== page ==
A Washington State Reader Says We Need To Kick Gingrich With A Bigger Boot
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[Previous Letter: A Delaware Reader On Alien Invasions Past And Present]

Re: James Fulford’s Blog post Gingrich's "Red Card" Amnesty Plan—Cynical, Or Just Completely Missing The Point?

From: Brian Riordan (e-mail him)

I appreciate the exposé of the "cynical" Gingrich Red Card plan which you ran recently, but Gingrich's steady creep upward to the top of the polls (and the operative word is "creep") concerns me. Pundits tell us that Cain is a mere amateur and we need a professional. As far as womanizing is concerned, Cain's alleged transgressions cannot hold a candle to the professionalism of Gingrich.

Radio blatherers repeatedly tell us that Gingrich is a brilliant conservative. Wrong on both counts. Gingrich is a political opportunist who has repeatedly endorsed big government plans—often he is for them before he is against them. Like a monkey reaching for a dangling trinket, Gingrich repeatedly falls for glitzy, trendy schemes which ultimately prove foolish. Remember when he was so infatuated with Toffler's The Third Wave?

Economist Ian Fletcher says Gingrich made post-industrialism the core of his 1994 economic plan. It was a way for Americans to accept deindustrialization. We've heard the promises: grunt jobs would go overseas but we would replace them with higher-paying high-tech jobs. Of course what really happened is that the high-tech jobs followed the grunt jobs and increasingly carry with them design, engineering, research, and development jobs. Outsourcing has worked as well for America as Hope and Change. Ian Fletcher,Free Trade Doesn't Work (U.S. Business and Industry Council, 2010), p. 64.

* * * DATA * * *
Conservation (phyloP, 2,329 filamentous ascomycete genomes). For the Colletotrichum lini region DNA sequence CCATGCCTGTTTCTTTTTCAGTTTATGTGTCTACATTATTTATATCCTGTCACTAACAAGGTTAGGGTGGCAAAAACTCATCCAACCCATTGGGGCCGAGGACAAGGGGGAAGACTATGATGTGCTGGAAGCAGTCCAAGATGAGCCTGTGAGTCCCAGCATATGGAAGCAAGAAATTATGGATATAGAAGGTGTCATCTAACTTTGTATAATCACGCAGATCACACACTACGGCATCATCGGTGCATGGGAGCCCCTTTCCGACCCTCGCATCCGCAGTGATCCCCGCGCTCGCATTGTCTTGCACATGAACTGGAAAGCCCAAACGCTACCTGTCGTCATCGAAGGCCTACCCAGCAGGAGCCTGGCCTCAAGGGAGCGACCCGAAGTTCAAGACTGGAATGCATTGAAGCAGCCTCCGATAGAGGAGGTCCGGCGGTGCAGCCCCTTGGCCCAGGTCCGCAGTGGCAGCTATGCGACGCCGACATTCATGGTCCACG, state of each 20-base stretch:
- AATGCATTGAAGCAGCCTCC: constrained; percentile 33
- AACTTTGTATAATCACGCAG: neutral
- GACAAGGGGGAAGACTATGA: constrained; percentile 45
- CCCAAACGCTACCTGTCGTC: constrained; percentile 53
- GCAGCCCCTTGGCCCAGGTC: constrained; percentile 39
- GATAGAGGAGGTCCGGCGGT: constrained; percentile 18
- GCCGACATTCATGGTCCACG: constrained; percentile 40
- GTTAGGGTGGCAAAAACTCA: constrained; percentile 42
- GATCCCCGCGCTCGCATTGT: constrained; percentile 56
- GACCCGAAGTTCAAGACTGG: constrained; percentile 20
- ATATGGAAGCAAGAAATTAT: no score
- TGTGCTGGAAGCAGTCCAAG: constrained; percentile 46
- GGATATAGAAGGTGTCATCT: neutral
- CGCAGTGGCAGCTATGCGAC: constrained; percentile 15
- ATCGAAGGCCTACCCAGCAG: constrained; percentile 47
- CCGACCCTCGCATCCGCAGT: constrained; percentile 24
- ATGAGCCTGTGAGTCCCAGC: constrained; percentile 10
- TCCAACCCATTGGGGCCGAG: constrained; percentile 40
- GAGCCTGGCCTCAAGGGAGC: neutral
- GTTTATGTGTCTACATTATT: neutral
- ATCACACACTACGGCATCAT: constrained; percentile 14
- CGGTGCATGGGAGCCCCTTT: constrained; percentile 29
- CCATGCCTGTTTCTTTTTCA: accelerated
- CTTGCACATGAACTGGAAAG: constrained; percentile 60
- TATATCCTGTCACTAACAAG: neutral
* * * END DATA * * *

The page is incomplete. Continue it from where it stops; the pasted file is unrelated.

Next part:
Fletcher also talks about Gingrich's "gaseousness"—he is a "pseudo-intellectual" with "a preference for the intellectually flashy over the boring truth...it's no surprise that he's so hot for globalism, this being one of the biggest, flashiest, most gaseous ideas since the death of Marxism." Newt Gingrich: Free-trade Kool-Aid drinker,  WND, November 25, 2011

Gingrich is the poster child for exactly what is wrong with our government—too much power in the hands of special interests via lobbyists/influence peddlers. Gingrich's companies have apparently received some 55 million from health care interests and at least 1.6 million from Freddie Mac. No doubt a search would reveal more. Gingrich says he did no lobbying, only consulting. But who would pay millions for his goofy ideas unless there was influence to be gained? In fact, former Freddie Mac officials admit the money was to connect with House Republicans and provide arguments to support the public-private structure of Freddie Mac. Note that Gingrich proposes that credit card companies like American Express be given a contract to provide secure ID's for guest workers. Hmm—I wonder how many millions American Express could be persuaded to cough up for "consulting" fees?